Ronnie O’Sullivan’s Snooker Review—Lots of Ronnie O’Sullivan

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Sports and games are one of those cultural barriers that persist despite the Internet connecting the world, or at least those that speak the same language. Being from the United States, I have no idea who Ronnie O’Sullivan is, nor am I familiar with snooker, other than knowing it’s a form of billiards. Like most people, though, I have spent hundreds of hours playing pool in bars, so it wasn’t too hard to figure out, though I’m sure I’m missing a lot of intricacies.

Like most pool games, the goal is to knock balls into pockets of the table using another ball (the cue ball) and a stick (the cue). Unless you get fancy, it’s basically a game of geometry—hit the ball at an angle to send it going in the direction you want, hopefully ending up in a pocket.

Thankfully, it tells you what color ball to hit.

Thankfully, it tells you what color ball to hit.

In snooker, you have differently colored balls, each worth a differing amount of points, but most (fifteen) of them are just a dull red and worth one point. Each turn, you have to alternate between shooting a red ball into a pocket, and then a colored ball (which then gets put back on the table.) Once all the red balls are off the table, you knock in the six colored balls (that’s what they are called; apparently, red isn’t a color in the UK) in order.

I can see how this is more of a challenge than regular American pool (AKA 8-ball) and probably makes for a more competitive sport among professionals and spectators. But it also makes a much longer game and a rather fussy one, since to end the game you have to make shots that might not be readily made because of how the balls are lying on the table (the table is also longer).

There's a whole clone army of Ronnie O'Sullivans.

There's a whole clone army of Ronnie O'Sullivans.

I believe this is a port from iOS, but the controls are exceptionally well done, taking full advantage of the PSP’s buttons. You use the D-pad to aim at a particular ball, jumping from each legal one to another. You then fine tune your aim using the shoulder buttons and the analog nub to put spin on the ball if you want. When you are done aiming, you simply press X to finalize your shot, then pick how much power you want to use and press X again.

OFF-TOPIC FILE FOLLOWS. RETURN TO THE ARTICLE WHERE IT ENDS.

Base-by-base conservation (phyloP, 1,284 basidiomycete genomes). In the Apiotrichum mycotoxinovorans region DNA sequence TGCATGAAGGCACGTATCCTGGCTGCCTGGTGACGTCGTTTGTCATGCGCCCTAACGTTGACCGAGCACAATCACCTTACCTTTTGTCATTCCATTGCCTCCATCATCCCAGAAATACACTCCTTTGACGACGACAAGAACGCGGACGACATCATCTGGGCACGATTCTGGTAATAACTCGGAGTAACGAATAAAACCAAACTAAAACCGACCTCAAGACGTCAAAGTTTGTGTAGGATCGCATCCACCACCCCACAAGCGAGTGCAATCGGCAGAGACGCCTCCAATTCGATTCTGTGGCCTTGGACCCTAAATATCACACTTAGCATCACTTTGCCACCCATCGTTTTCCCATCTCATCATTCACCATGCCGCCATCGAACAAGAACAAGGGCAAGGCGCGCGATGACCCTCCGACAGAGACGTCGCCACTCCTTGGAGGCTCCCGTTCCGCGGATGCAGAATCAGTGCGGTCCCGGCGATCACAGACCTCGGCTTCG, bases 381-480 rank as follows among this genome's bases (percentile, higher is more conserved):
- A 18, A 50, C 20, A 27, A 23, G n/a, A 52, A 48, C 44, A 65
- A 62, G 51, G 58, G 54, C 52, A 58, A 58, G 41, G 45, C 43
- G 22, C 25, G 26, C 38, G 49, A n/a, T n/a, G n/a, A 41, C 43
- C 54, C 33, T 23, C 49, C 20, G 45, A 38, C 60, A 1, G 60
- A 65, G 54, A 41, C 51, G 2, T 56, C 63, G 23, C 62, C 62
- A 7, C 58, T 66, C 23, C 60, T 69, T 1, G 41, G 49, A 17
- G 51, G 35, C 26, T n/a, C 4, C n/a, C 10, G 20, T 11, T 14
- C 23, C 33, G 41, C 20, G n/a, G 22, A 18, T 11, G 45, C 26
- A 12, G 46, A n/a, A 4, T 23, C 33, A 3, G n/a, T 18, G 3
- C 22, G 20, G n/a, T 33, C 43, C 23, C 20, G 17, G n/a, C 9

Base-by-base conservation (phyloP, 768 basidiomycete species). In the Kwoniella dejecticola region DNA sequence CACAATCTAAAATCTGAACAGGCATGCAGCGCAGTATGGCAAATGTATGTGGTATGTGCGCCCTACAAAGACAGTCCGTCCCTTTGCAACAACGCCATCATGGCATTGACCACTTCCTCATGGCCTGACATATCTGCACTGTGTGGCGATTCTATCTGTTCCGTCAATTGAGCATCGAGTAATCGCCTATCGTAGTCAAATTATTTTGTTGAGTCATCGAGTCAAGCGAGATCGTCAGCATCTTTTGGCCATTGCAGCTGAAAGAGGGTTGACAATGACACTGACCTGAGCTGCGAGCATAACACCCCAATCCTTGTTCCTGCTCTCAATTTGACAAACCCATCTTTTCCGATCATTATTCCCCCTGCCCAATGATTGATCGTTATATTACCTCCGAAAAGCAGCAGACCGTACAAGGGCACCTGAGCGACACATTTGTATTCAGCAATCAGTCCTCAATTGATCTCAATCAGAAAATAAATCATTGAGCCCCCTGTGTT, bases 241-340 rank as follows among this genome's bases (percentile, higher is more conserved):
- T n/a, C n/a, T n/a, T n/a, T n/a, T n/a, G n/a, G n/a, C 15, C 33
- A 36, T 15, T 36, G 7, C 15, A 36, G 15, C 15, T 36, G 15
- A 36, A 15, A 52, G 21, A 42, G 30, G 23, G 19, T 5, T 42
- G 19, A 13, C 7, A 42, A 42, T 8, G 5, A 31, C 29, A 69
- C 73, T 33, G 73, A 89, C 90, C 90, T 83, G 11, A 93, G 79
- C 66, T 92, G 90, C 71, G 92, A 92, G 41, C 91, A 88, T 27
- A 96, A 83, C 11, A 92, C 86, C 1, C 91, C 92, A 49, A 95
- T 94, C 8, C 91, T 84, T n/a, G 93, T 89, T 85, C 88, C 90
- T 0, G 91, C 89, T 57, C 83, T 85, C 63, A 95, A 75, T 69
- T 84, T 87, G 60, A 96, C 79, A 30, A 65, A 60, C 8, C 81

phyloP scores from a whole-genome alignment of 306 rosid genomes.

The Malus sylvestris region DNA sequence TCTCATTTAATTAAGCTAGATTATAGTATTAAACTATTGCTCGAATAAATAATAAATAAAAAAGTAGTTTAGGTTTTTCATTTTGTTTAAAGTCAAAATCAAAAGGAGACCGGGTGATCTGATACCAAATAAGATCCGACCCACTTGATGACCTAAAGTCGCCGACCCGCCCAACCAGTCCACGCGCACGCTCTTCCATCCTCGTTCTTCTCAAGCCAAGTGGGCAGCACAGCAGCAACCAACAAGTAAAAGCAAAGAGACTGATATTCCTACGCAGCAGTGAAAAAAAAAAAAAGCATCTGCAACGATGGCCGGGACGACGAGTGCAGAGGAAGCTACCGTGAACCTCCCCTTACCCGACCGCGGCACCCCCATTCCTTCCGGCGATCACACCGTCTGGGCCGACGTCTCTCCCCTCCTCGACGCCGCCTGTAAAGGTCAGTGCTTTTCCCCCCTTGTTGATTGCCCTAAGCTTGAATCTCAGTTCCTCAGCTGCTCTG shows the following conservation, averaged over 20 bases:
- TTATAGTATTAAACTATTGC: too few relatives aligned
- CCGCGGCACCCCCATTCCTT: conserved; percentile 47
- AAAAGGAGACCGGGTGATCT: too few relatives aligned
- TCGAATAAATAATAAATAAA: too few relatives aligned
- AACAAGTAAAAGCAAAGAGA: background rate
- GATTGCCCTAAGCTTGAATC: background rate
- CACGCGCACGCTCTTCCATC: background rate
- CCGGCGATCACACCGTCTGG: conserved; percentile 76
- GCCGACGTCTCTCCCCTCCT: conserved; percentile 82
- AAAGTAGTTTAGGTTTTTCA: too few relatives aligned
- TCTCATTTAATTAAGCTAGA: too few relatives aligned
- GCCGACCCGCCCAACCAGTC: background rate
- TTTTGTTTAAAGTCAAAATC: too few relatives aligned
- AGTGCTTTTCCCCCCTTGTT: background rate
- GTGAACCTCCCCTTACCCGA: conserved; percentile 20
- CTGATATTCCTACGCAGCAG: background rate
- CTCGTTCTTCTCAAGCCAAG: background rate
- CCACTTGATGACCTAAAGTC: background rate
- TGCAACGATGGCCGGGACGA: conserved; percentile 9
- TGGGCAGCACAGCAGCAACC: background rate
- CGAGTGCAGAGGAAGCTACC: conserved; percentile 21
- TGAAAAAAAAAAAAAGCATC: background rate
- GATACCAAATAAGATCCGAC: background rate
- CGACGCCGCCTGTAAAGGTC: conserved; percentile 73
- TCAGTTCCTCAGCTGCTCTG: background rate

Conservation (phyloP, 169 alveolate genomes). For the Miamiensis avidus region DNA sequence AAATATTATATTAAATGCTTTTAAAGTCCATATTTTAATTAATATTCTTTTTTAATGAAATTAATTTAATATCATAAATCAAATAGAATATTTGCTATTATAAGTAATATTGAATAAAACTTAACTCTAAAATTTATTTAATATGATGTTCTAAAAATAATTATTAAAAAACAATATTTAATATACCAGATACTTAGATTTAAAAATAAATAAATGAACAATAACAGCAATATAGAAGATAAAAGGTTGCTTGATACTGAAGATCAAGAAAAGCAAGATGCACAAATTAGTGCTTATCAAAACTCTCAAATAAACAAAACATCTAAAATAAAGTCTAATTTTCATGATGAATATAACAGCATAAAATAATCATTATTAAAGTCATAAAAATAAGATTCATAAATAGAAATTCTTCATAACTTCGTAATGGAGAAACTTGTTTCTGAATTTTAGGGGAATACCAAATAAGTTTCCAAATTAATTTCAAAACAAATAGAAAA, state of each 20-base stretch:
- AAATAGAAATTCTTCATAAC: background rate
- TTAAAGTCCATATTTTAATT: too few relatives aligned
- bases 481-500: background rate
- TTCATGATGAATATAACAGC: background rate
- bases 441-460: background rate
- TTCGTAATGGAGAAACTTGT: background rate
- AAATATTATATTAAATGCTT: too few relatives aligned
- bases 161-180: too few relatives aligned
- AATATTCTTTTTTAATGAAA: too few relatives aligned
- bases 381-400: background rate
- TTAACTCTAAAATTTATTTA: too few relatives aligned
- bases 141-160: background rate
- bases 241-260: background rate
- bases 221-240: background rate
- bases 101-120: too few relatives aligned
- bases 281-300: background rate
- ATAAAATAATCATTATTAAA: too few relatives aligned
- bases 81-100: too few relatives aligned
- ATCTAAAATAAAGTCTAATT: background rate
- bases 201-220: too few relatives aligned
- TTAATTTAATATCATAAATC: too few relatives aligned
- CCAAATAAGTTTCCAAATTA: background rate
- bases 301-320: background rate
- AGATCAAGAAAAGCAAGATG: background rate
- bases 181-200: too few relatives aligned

Camera angles are important in a pool game, and here things work pretty well. You can zoom the camera in and out by pressing up and down on the D-pad, and you can get a top-down, overhead view by pressing the Select button. There are indicators to show where the balls you hit are going, but in the case of the red or colored balls, it’s very short, requiring you to guess on longer shots. This is actually a good thing, as pool games with longer paths are too easy.

One other neat thing is that you save replays, and some are even saved automatically, like your best string of shots. On the downside, though, between each turn you have to put up with a bit of camera swooping around. You can push X to skip past it, but it’s still annoying.

Does anyone really want to see 15 seconds of swooping around a pool table? They're not that exciting, believe me.

Does anyone really want to see 15 seconds of swooping around a pool table? They're not that exciting, believe me.

There are four different game modes. Quick Match just lets you play a match against an opponent you select, though these need to be unlocked first in other modes. Initially, you can only play against Ronnie O’Sullivan at different stages of his career, from a little kid to modern day. This is a bit confusing because you always play as Ronnie O’Sullivan.

Career Mode is somewhat strange. Rather than creating a persona and embarking on a pro snooker career, instead you revisit and play important moments in Ronnie O’Sullivan’s career. This is actually pretty cool, if you are a Ronnie O’Sullivan fan. As a baseball Cardinals fan, I would love a game where I could experience key moments of Stan Musial or Rogers Hornsby’s careers. But if you aren’t, well, it’s kind of dull.

Tournament Mode is perhaps the most interesting one, as the matches are timed. You only have 25 seconds to make a shot. Once again, though, you play as Mr. Sullivan against various opponents. And Practice Mode just lets you practice shots, though you have to put up with his comments after each shot.